In markets, the worst rarely happens. But don't count on it

Andreas Whittam Smith infernal machines
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Finally, the bad news from the world's financial markets has got to me. I didn't worry in October, when the newspapers were full of articles demonstrating the uncanny similarity between current conditions and those of October 1987, the last occasion when the world's stockmarkets fell out of bed. Nor was I alarmed when a copycat shake-out duly appeared, right on cue. Since then, after all, Wall Street and London and the main European bourses have regained some of the ground they gave up.

Until now, I have shrugged off Thailand's banking crisis. In the case of Indonesia, I have been unmoved by the massive support package which the International Monetary Fund has had to make available. The fact that poor President Suharto has had to close down banks owned by his relatives I found perversely encouraging. I accepted the comment from an economist in Singapore who was quoted as saying that "the Indonesian Government seems very much committed to the reform package and things should move along".

But then I perceived a dangerous phenomenon which occasionally appears in the financial markets. I call it an "infernal machine", in the dictionary definition of the phrase - an apparatus, usually disguised, for producing an explosion to destroy life or property. This is a good description of what is happening to Japanese banks. They are being destroyed.

What is the infernal machine which is responsible? A substantial part of the reserves of Japanese banks comprises shares in Japanese companies. As the Japanese stockmarket has deteriorated, dropping by a quarter since June, so the reserves that Japanese banks hold have shrunk. By law, however, Japanese banks are required to maintain their resources at a level sufficient to repay depositors should there be unusual demands for cash.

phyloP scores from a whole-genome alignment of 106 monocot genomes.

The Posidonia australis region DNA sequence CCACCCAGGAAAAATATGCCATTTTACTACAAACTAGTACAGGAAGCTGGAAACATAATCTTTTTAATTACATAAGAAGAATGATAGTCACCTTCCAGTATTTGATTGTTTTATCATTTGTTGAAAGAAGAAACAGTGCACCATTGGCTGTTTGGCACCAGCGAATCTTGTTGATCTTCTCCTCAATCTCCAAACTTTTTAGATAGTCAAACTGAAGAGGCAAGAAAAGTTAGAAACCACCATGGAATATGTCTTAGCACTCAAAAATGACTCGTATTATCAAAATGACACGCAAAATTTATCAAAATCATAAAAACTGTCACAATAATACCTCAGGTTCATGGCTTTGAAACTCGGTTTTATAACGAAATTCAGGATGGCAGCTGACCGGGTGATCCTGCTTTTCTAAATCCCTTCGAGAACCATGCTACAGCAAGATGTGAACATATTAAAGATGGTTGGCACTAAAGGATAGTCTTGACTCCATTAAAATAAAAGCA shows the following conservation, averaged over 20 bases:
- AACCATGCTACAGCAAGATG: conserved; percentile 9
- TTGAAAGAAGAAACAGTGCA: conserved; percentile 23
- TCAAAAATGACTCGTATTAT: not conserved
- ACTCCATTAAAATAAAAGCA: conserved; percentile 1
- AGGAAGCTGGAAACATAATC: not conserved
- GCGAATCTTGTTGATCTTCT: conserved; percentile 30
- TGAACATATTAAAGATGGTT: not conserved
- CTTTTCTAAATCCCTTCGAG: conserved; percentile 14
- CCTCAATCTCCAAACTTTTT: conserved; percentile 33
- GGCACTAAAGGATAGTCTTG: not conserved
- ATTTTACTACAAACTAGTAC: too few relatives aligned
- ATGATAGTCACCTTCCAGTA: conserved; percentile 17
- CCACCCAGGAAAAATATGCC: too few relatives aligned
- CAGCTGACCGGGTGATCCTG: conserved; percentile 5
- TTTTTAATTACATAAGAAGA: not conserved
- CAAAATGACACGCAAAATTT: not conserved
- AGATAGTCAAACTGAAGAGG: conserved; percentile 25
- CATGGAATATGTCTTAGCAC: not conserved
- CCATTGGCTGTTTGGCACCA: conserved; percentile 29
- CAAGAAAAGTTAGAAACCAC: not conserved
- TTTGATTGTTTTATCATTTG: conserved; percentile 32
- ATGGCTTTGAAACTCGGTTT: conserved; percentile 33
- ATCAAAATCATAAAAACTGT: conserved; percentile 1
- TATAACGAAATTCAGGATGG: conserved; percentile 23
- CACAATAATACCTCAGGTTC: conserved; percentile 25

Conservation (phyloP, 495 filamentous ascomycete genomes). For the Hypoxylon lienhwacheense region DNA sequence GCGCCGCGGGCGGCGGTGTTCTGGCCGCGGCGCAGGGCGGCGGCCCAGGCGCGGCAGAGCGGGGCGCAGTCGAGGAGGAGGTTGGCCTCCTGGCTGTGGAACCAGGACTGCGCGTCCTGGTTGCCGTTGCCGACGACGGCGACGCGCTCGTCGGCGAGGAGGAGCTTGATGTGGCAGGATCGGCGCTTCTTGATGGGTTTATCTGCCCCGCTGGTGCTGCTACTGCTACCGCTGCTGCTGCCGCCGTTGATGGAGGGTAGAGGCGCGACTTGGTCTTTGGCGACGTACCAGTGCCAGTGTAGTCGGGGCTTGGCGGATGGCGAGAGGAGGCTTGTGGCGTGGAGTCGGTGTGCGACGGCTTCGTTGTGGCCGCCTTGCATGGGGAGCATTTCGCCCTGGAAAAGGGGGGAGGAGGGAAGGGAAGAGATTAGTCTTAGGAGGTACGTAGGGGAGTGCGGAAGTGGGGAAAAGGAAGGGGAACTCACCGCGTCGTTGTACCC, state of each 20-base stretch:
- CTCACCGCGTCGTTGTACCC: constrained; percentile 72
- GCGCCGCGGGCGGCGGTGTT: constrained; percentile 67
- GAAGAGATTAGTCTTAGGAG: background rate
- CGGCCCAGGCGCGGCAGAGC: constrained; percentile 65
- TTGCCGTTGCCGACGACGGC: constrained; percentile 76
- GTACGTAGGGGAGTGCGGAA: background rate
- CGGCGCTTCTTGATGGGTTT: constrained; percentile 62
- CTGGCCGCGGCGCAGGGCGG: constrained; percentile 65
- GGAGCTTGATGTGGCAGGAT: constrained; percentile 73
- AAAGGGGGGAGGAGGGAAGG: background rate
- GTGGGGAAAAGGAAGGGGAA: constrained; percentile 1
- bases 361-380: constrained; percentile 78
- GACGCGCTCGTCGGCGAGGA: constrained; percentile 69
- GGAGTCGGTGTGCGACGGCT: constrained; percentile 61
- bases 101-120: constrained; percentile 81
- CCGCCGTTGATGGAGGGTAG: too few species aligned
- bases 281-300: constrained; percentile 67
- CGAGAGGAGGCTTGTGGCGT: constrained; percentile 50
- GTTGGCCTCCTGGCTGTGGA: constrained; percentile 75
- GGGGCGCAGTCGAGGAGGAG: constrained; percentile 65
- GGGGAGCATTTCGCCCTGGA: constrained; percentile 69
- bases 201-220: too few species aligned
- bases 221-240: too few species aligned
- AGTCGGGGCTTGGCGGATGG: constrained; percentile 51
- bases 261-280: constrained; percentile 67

Sensing this squeeze, investors in Japanese shares have grown frightened and sold more shares. The stockmarket falls again. The squeeze intensifies. The banks call in their loans. Their customers begin to feel the pain. And the infernal machine, disguised as it is, starts to explode the Japanese banking system and with it property, in the sense that the value of all assets declines sharply.

Just as I was reflecting on this mechanism, there came the news of the collapse of Japan's tenth largest bank, Hokkaido Takushoku. Yesterday the bank announced that it was going out of business. Here was the test. Only governments have the power to break the vicious circle. What would the Japanese government do? It decided to protect depositors by advancing funds for that purpose alone. In relief the Japanese stockmarket registered big gains.

But this is the single response that governments can make to such a crisis. Even if they have to print banknotes, they can make sure that depositors are repaid. They cannot do much about the other ill consequences. They cannot overnight restore a healthy banking system which provides working capital for successful companies and finance for international trade. They cannot prevent the substantial slowing down in economic activity that a banking crisis necessarily entails.

Moreover, in the rest of Asia where banks have developed weaknesses and started to rock on their foundations - in an area stretching from South Korea via Hong Kong (which has witnessed sporadic panic withdrawals of deposits) through Thailand and Malaysia, and down to Indonesia - governments are not behaving as decisively as the Japanese. In Indonesia, where 16 private banks have recently failed, individual depositors and businesses can only retrieve $5,700 from their accounts. Repayment of additional amounts must wait until the bank's assets are sold off - which may take years and yield little. It is because of developments like this that an entire economic region, until recently so vibrant, one of the motors of the world economy, is losing speed.